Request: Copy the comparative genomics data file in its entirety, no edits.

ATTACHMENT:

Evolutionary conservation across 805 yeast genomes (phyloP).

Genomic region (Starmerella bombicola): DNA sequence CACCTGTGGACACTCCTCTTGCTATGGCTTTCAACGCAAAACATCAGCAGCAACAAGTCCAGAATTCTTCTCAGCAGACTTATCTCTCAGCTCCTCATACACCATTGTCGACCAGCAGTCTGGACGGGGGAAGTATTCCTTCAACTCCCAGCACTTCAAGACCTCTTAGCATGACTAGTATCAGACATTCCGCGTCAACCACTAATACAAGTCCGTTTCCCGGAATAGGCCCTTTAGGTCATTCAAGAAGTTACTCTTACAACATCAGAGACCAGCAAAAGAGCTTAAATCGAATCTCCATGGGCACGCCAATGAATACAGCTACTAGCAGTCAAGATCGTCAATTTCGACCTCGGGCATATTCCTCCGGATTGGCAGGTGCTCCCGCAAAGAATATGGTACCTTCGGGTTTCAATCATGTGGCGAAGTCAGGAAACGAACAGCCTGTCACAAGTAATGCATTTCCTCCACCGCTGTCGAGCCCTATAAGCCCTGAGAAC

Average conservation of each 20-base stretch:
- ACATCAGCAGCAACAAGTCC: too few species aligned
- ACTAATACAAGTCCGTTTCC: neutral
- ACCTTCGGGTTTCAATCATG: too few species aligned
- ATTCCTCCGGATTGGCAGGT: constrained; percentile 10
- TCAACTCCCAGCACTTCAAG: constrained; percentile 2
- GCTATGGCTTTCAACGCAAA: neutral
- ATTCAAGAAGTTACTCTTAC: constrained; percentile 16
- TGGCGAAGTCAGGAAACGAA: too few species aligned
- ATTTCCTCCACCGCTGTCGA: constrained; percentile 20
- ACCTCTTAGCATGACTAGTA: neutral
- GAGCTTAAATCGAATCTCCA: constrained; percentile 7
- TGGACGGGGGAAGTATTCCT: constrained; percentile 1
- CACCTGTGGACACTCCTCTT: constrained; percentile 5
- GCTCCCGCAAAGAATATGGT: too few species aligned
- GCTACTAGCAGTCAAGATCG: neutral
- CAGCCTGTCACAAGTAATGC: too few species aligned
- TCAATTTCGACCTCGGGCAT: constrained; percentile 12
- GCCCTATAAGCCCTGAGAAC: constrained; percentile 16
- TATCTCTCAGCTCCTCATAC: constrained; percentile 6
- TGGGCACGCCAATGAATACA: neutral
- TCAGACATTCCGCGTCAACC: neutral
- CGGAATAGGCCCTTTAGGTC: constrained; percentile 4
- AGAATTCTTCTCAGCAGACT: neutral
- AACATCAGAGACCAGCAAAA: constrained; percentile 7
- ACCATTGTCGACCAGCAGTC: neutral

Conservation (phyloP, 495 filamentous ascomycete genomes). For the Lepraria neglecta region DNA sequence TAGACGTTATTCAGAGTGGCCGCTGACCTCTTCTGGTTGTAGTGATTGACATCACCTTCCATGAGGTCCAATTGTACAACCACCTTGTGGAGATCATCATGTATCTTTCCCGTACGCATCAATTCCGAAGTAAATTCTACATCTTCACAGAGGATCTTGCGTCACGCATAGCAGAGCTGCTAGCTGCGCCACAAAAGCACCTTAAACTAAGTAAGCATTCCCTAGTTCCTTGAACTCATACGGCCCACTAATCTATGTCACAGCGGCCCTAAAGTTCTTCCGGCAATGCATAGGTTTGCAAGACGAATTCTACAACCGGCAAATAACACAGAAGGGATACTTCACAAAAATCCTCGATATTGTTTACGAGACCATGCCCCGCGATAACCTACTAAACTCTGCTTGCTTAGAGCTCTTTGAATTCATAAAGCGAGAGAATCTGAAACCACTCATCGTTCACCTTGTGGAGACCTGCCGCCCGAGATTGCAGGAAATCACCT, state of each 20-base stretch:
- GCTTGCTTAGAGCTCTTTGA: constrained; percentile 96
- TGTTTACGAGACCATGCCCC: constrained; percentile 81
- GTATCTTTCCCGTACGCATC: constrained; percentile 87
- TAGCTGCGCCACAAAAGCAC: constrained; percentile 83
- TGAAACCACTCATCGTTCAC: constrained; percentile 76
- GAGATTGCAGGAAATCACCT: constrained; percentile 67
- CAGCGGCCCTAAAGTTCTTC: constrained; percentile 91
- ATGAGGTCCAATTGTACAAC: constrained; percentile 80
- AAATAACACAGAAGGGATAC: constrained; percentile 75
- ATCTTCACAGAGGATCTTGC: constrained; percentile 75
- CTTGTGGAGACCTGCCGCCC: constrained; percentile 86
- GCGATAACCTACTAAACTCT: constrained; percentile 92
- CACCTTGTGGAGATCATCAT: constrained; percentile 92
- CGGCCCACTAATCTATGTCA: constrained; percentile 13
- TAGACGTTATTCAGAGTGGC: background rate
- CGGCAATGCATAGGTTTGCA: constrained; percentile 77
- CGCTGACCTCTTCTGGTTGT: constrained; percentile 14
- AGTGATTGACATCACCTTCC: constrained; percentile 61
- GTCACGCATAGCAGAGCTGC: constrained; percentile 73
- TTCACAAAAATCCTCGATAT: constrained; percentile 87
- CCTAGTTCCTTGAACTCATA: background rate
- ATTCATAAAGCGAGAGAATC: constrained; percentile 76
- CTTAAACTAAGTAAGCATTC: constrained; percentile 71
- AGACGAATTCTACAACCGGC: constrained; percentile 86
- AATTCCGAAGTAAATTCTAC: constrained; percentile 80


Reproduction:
Evolutionary conservation across 805 yeast genomes (phyloP).

Genomic region (Starmerella bombicola): DNA sequence CACCTGTGGACACTCCTCTTGCTATGGCTTTCAACGCAAAACATCAGCAGCAACAAGTCCAGAATTCTTCTCAGCAGACTTATCTCTCAGCTCCTCATACACCATTGTCGACCAGCAGTCTGGACGGGGGAAGTATTCCTTCAACTCCCAGCACTTCAAGACCTCTTAGCATGACTAGTATCAGACATTCCGCGTCAACCACTAATACAAGTCCGTTTCCCGGAATAGGCCCTTTAGGTCATTCAAGAAGTTACTCTTACAACATCAGAGACCAGCAAAAGAGCTTAAATCGAATCTCCATGGGCACGCCAATGAATACAGCTACTAGCAGTCAAGATCGTCAATTTCGACCTCGGGCATATTCCTCCGGATTGGCAGGTGCTCCCGCAAAGAATATGGTACCTTCGGGTTTCAATCATGTGGCGAAGTCAGGAAACGAACAGCCTGTCACAAGTAATGCATTTCCTCCACCGCTGTCGAGCCCTATAAGCCCTGAGAAC

Average conservation of each 20-base stretch:
- ACATCAGCAGCAACAAGTCC: too few species aligned
- ACTAATACAAGTCCGTTTCC: neutral
- ACCTTCGGGTTTCAATCATG: too few species aligned
- ATTCCTCCGGATTGGCAGGT: constrained; percentile 10
- TCAACTCCCAGCACTTCAAG: constrained; percentile 2
- GCTATGGCTTTCAACGCAAA: neutral
- ATTCAAGAAGTTACTCTTAC: constrained; percentile 16
- TGGCGAAGTCAGGAAACGAA: too few species aligned
- ATTTCCTCCACCGCTGTCGA: constrained; percentile 20
- ACCTCTTAGCATGACTAGTA: neutral
- GAGCTTAAATCGAATCTCCA: constrained; percentile 7
- TGGACGGGGGAAGTATTCCT: constrained; percentile 1
- CACCTGTGGACACTCCTCTT: constrained; percentile 5
- GCTCCCGCAAAGAATATGGT: too few species aligned
- GCTACTAGCAGTCAAGATCG: neutral
- CAGCCTGTCACAAGTAATGC: too few species aligned
- TCAATTTCGACCTCGGGCAT: constrained; percentile 12
- GCCCTATAAGCCCTGAGAAC: constrained; percentile 16
- TATCTCTCAGCTCCTCATAC: constrained; percentile 6
- TGGGCACGCCAATGAATACA: neutral
- TCAGACATTCCGCGTCAACC: neutral
- CGGAATAGGCCCTTTAGGTC: constrained; percentile 4
- AGAATTCTTCTCAGCAGACT: neutral
- AACATCAGAGACCAGCAAAA: constrained; percentile 7
- ACCATTGTCGACCAGCAGTC: neutral

Conservation (phyloP, 495 filamentous ascomycete genomes). For the Lepraria neglecta region DNA sequence TAGACGTTATTCAGAGTGGCCGCTGACCTCTTCTGGTTGTAGTGATTGACATCACCTTCCATGAGGTCCAATTGTACAACCACCTTGTGGAGATCATCATGTATCTTTCCCGTACGCATCAATTCCGAAGTAAATTCTACATCTTCACAGAGGATCTTGCGTCACGCATAGCAGAGCTGCTAGCTGCGCCACAAAAGCACCTTAAACTAAGTAAGCATTCCCTAGTTCCTTGAACTCATACGGCCCACTAATCTATGTCACAGCGGCCCTAAAGTTCTTCCGGCAATGCATAGGTTTGCAAGACGAATTCTACAACCGGCAAATAACACAGAAGGGATACTTCACAAAAATCCTCGATATTGTTTACGAGACCATGCCCCGCGATAACCTACTAAACTCTGCTTGCTTAGAGCTCTTTGAATTCATAAAGCGAGAGAATCTGAAACCACTCATCGTTCACCTTGTGGAGACCTGCCGCCCGAGATTGCAGGAAATCACCT, state of each 20-base stretch:
- GCTTGCTTAGAGCTCTTTGA: constrained; percentile 96
- TGTTTACGAGACCATGCCCC: constrained; percentile 81
- GTATCTTTCCCGTACGCATC: constrained; percentile 87
- TAGCTGCGCCACAAAAGCAC: constrained; percentile 83
- TGAAACCACTCATCGTTCAC: constrained; percentile 76
- GAGATTGCAGGAAATCACCT: constrained; percentile 67
- CAGCGGCCCTAAAGTTCTTC: constrained; percentile 91
- ATGAGGTCCAATTGTACAAC: constrained; percentile 80
- AAATAACACAGAAGGGATAC: constrained; percentile 75
- ATCTTCACAGAGGATCTTGC: constrained; percentile 75
- CTTGTGGAGACCTGCCGCCC: constrained; percentile 86
- GCGATAACCTACTAAACTCT: constrained; percentile 92
- CACCTTGTGGAGATCATCAT: constrained; percentile 92
- CGGCCCACTAATCTATGTCA: constrained; percentile 13
- TAGACGTTATTCAGAGTGGC: background rate
- CGGCAATGCATAGGTTTGCA: constrained; percentile 77
- CGCTGACCTCTTCTGGTTGT: constrained; percentile 14
- AGTGATTGACATCACCTTCC: constrained; percentile 61
- GTCACGCATAGCAGAGCTGC: constrained; percentile 73
- TTCACAAAAATCCTCGATAT: constrained; percentile 87
- CCTAGTTCCTTGAACTCATA: background rate
- ATTCATAAAGCGAGAGAATC: constrained; percentile 76
- CTTAAACTAAGTAAGCATTC: constrained; percentile 71
- AGACGAATTCTACAACCGGC: constrained; percentile 86
- AATTCCGAAGTAAATTCTAC: constrained; percentile 80